For Chipo Tsitsi Mlambo, founder and director of RhoNaFlo Foundation, helping teen mothers is something personal to her.

“I lost my mother when she was giving birth to my brother. I was a teenager. The pain could not easily go away, I had to do something that I felt was therapeutic to me”, said Mlambo.

Under the banner: RhoNaFlo Foundation, Mlambo has been providing maternal health support to young mothers. She recently introduced a therapeutic intervention.

“I spent more time with teen mothers; I realised that their problems are a multi-layer of abuse. There have no safety nets, the perpetrators live with them in the same community; family abandonment and societal stigma — It is just too much. According to our Shona culture, first mothers should give birth under the care of their mothers but young mothers in Epworth are living alone with no financial support, mentally and even socially,” said Mlambo.

They introduced an art therapy that focuses on making teen mothers relax, pouring their dreams on a canvas board.

Hermit Myambo of Hermit Art, one of the artists who has been working with young mothers through the art therapy sessions, said art had a way of making people relax.

“Art gives people hope as they can speak their dreams through paint and canvas and I believe that this is the kind of hope that the teen mothers need to help them relive their dreams,” Myambo said.

Ruvimbo, who participated in one of the art therapies, of “what you aspire to be” confirmed that therapy was relaxing and could make her forget her worries for a moment.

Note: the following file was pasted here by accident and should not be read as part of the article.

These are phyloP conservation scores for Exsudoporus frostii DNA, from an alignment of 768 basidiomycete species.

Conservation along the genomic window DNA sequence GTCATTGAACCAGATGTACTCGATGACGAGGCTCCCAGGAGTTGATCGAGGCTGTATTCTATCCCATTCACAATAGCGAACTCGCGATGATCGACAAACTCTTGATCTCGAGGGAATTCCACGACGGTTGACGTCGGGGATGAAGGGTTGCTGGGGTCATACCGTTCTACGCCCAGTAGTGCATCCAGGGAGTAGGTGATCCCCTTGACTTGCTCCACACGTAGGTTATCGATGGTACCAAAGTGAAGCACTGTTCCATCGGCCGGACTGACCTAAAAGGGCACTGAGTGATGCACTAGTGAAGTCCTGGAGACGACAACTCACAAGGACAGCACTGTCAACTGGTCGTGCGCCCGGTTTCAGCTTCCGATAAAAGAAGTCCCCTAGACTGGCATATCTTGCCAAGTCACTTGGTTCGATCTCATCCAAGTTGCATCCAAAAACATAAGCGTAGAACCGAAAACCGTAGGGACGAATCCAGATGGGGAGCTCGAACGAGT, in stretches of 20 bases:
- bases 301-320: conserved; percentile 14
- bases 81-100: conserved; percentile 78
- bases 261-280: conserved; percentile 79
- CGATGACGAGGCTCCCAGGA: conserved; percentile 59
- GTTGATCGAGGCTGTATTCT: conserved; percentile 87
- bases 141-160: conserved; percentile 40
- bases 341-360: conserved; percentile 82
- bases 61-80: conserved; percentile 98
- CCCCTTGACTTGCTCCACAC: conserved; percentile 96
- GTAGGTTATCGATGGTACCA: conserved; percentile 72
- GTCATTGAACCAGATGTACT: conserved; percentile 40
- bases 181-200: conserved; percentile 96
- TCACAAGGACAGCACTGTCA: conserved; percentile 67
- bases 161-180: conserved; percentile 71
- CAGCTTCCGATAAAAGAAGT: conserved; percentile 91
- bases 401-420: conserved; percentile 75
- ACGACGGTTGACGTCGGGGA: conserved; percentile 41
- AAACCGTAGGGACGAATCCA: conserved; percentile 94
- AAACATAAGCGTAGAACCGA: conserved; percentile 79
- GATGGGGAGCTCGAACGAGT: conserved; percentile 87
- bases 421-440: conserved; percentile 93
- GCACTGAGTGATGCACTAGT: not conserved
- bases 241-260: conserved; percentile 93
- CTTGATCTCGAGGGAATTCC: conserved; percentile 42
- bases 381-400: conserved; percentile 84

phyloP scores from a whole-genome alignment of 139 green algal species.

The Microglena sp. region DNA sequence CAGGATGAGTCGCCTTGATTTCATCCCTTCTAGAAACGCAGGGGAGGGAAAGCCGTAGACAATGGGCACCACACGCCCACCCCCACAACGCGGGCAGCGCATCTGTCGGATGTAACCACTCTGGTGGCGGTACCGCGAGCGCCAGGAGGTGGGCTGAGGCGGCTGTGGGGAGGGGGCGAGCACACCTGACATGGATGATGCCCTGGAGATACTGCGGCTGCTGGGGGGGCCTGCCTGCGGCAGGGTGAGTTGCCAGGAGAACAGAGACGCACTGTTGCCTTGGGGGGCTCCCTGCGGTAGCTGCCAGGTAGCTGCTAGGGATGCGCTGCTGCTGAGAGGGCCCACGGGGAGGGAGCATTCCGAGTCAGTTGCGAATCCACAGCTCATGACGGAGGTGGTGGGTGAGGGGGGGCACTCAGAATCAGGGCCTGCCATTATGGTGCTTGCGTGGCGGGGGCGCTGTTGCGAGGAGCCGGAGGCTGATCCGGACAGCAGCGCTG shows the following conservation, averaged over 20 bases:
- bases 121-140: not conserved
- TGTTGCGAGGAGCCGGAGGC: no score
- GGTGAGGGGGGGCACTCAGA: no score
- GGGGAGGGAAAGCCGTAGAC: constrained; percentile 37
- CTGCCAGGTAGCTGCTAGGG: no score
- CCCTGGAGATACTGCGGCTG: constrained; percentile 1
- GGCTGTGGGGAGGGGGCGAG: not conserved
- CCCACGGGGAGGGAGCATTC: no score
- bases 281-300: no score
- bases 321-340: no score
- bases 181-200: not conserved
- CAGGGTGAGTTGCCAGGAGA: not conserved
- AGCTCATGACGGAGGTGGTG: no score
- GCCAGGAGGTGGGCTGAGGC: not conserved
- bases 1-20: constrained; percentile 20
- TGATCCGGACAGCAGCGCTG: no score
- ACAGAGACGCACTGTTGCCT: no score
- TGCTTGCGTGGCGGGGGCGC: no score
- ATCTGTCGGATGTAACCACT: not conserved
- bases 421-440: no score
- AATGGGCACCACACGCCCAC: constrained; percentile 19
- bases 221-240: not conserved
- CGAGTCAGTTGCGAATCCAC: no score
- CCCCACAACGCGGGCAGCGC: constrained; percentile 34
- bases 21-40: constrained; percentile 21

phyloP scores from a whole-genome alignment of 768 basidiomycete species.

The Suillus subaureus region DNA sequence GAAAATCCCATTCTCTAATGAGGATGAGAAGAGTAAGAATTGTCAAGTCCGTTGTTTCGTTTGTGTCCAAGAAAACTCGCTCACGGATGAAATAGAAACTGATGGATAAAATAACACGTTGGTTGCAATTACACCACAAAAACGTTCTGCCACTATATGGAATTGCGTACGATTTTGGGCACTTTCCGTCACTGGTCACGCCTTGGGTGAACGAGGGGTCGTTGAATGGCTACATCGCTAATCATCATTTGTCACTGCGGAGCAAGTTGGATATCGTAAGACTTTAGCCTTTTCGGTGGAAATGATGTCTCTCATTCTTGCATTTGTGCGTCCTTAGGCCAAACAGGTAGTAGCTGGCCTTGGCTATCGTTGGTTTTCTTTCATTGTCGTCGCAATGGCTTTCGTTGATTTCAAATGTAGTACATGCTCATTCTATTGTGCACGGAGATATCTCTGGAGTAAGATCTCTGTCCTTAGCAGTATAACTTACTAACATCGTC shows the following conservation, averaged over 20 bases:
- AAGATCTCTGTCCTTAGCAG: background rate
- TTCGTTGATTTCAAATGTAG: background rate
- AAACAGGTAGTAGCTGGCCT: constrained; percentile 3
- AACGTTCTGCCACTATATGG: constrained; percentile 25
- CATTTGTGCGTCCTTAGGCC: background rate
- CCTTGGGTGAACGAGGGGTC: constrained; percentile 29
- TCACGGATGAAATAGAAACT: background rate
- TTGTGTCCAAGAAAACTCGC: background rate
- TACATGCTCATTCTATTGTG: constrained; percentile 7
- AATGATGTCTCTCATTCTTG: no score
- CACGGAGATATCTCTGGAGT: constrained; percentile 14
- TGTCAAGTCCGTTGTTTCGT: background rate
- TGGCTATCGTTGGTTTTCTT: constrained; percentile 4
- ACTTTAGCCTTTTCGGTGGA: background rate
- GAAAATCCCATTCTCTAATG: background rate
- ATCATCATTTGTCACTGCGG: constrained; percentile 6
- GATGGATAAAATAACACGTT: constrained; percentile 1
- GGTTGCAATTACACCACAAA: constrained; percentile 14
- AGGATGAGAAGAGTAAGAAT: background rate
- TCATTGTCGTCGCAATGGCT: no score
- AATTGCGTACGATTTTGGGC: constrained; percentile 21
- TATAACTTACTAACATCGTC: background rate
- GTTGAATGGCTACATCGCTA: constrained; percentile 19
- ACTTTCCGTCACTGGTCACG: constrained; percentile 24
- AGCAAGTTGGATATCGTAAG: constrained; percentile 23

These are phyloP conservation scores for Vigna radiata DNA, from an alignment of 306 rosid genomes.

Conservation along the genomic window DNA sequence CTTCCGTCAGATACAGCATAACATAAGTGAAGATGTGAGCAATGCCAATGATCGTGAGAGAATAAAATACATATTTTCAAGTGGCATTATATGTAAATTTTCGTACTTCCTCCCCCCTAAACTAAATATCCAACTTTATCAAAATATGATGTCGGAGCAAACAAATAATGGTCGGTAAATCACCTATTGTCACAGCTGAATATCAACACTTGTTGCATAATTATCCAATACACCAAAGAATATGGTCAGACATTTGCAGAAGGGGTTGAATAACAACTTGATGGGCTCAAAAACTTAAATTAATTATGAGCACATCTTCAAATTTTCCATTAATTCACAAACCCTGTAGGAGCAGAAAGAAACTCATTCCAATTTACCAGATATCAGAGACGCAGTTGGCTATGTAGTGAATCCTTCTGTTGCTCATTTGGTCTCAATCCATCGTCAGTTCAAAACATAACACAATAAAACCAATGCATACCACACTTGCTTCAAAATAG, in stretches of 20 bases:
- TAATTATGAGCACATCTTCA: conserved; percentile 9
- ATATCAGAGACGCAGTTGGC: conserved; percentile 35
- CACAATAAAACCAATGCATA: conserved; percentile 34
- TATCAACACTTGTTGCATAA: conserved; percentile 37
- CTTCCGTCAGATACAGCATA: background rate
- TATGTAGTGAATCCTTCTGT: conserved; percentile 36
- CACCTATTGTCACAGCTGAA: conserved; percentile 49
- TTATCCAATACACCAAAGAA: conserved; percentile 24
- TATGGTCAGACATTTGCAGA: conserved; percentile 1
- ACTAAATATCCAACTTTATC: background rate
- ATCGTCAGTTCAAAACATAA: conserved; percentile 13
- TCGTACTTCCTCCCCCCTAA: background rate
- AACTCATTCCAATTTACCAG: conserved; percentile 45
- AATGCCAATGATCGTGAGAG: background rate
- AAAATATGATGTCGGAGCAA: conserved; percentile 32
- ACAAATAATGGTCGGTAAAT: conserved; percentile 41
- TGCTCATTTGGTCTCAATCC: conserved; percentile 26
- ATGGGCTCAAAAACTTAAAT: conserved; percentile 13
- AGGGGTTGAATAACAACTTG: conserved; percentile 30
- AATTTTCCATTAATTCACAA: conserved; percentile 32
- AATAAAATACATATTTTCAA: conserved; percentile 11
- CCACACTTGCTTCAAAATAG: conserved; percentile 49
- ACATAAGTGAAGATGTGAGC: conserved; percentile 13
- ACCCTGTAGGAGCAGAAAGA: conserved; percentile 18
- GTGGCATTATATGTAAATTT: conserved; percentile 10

“When I was growing up, I always dreamt of becoming a flight attendant, having an opportunity to visit the world and see different people and places.

“Today, I got an opportunity to relive that as I managed to draw an aeroplane as part of my dreams,” she said. 

Find out in the final part of Breaking the Stigma: Zimbabwe’s Teenage Mothers Speak Out About Family Abandonment and Societal Challenges how young mothers are working hard to change their ill-fated situations.

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Six die in plane crash

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By Staff Reporter

A plane believed to be owned by Rio Zimbabwe, has reportedly crashed in Mashava this morning killing six people.

According to state media reports, the plane was  travelling from Harare to Zvishavane when it crashed.

It is also reported that it was going to transport diamonds but developed a technical fault before it plunged into Peter Farm in the Zvamahande area.

All passengers and crew allegedly died on the spot.

Unconfirmed reports state the plane might have exploded mid-air before hitting the ground.

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RioZim owner, five others die in plane crash

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By Staff Reporter

A plane believed to be owned by Rio Zimbabwe, crashed in Mashava this morning killing six people.

According to state media reports, the plane was  travelling from Harare to Zvishavane when it crashed.

It is also reported that it was going to transport diamonds but developed a technical fault before it plunged into Peter Farm in the Zvamahande area.

All passengers and crew died on the spot.

Unconfirmed reports state the plane might have exploded mid-air before hitting the ground.